EASTER is a time for reflection, not least about how we regard our fellow human beings. Until the middle of the 19th century children were thought of as unformed adults, a reservoir of labour waiting to be tapped. Later, the need to protect and nourish physical well-being was recognised, but emotional development continued to be disregarded.
It took the development of child psychology and the traumas of the Second World War for light to be shed on the needs of the whole child. In educational terms the Primary Memorandum of 1965 and the attention later given in the 1970s to special needs were turning points.
We think we know better now. But will our confident assumptions soon seem as benighted as those we ridicule from the recent past? Te charity Save the Children thinks so (page five) in challenging the widely held belief that parents have a right physically to chastise their offspring (provided it is not at the level of brutality acceptable only a generation or two ago). The Swedes have abolished corporal punishment, and are reportedly happy with the results.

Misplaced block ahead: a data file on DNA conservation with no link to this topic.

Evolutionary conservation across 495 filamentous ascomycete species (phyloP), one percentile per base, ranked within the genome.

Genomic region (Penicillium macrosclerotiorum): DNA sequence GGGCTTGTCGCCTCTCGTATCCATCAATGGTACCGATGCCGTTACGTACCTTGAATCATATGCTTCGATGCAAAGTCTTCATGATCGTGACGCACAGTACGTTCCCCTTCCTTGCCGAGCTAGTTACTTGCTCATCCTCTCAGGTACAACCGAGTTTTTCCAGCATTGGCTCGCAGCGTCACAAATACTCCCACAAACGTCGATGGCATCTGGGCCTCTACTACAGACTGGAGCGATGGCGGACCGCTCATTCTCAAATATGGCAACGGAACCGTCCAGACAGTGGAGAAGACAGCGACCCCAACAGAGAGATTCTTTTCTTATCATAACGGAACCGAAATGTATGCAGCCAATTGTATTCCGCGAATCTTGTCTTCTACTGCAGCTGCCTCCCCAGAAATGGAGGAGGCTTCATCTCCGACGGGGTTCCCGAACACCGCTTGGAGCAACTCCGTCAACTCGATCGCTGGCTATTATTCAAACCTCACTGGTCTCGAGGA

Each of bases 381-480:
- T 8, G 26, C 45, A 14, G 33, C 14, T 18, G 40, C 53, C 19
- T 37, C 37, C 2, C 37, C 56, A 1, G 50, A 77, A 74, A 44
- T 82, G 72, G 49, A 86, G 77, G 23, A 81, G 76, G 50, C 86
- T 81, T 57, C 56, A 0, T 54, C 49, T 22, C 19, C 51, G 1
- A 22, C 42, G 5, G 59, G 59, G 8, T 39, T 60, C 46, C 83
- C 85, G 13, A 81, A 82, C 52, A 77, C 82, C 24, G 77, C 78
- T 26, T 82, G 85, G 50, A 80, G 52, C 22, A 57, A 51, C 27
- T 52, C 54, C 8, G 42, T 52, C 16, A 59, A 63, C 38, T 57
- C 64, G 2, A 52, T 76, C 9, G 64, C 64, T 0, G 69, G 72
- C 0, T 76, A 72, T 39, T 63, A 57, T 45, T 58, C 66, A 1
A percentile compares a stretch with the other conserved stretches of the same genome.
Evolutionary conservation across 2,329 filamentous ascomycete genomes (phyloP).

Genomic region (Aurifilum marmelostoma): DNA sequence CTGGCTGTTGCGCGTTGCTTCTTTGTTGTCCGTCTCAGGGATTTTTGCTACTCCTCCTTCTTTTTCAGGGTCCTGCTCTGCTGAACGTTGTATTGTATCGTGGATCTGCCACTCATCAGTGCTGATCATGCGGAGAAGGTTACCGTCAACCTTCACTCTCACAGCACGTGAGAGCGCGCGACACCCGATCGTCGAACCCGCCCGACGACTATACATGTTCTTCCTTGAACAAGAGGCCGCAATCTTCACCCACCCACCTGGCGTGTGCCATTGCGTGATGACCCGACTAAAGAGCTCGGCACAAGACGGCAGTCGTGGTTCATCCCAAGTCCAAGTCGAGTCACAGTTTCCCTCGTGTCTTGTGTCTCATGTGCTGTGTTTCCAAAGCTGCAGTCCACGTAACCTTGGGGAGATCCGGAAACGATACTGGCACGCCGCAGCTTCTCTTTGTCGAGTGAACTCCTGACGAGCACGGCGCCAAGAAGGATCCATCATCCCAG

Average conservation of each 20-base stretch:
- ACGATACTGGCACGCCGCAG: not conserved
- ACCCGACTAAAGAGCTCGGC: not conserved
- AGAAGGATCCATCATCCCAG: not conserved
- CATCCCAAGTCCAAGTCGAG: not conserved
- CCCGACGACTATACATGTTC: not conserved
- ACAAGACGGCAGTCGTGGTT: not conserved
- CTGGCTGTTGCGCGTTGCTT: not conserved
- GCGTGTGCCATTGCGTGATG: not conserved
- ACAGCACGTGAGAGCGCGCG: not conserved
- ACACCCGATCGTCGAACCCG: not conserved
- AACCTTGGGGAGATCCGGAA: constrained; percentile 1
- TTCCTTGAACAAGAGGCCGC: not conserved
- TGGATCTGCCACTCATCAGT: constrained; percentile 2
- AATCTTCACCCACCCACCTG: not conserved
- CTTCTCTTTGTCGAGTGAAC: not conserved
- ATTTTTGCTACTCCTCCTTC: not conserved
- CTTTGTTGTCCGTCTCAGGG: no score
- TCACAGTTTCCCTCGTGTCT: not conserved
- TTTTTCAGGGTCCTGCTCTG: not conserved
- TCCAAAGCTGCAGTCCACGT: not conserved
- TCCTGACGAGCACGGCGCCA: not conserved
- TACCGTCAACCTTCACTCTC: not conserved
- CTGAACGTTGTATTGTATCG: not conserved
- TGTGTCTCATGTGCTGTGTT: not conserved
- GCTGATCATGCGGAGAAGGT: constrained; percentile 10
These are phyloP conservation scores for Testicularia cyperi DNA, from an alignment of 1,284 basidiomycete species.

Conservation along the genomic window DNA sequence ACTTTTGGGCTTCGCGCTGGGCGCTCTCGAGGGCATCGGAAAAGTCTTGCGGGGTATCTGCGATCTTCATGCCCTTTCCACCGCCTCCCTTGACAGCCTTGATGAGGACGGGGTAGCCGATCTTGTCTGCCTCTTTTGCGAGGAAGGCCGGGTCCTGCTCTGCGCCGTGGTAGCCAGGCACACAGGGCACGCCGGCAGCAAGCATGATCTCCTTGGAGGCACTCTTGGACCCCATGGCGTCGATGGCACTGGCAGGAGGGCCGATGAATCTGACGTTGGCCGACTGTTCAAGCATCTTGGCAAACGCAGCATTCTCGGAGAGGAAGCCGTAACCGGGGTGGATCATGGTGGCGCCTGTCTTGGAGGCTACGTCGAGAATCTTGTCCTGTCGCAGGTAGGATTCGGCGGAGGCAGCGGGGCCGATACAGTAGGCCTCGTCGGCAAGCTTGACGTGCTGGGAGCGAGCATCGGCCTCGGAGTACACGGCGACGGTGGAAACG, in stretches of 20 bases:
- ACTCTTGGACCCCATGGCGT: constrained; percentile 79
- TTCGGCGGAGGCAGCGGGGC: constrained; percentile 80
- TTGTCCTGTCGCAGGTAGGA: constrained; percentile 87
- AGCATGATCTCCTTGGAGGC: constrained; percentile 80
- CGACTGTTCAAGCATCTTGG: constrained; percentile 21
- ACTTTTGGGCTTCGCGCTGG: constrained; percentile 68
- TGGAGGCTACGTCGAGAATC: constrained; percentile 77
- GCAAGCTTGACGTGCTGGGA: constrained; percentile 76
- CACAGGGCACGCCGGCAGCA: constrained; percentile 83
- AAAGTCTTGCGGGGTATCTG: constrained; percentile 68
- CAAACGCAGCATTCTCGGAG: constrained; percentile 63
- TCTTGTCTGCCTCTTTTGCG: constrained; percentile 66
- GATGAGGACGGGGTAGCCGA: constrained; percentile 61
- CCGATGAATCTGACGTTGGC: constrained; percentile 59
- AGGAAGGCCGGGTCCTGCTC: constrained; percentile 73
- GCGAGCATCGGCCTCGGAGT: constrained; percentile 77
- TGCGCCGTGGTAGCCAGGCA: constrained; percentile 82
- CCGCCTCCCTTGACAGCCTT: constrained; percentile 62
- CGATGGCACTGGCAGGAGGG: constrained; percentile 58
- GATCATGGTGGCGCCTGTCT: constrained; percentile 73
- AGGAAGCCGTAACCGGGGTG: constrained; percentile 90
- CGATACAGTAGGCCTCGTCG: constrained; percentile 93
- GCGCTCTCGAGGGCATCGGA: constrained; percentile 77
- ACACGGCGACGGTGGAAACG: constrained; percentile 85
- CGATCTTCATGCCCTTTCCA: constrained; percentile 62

Yet Jim Wallace, the Justice Minister, says that parents should retain the discretion to administer a well-timed smack. True, there is no general support for a total ban and politicians run ahead of the people at their peril. But they also have a duty to lead. With benefit of hindsight will the Executive be seen to have shirked the challenge and colluded in perpetuating outmoded ways of treating children?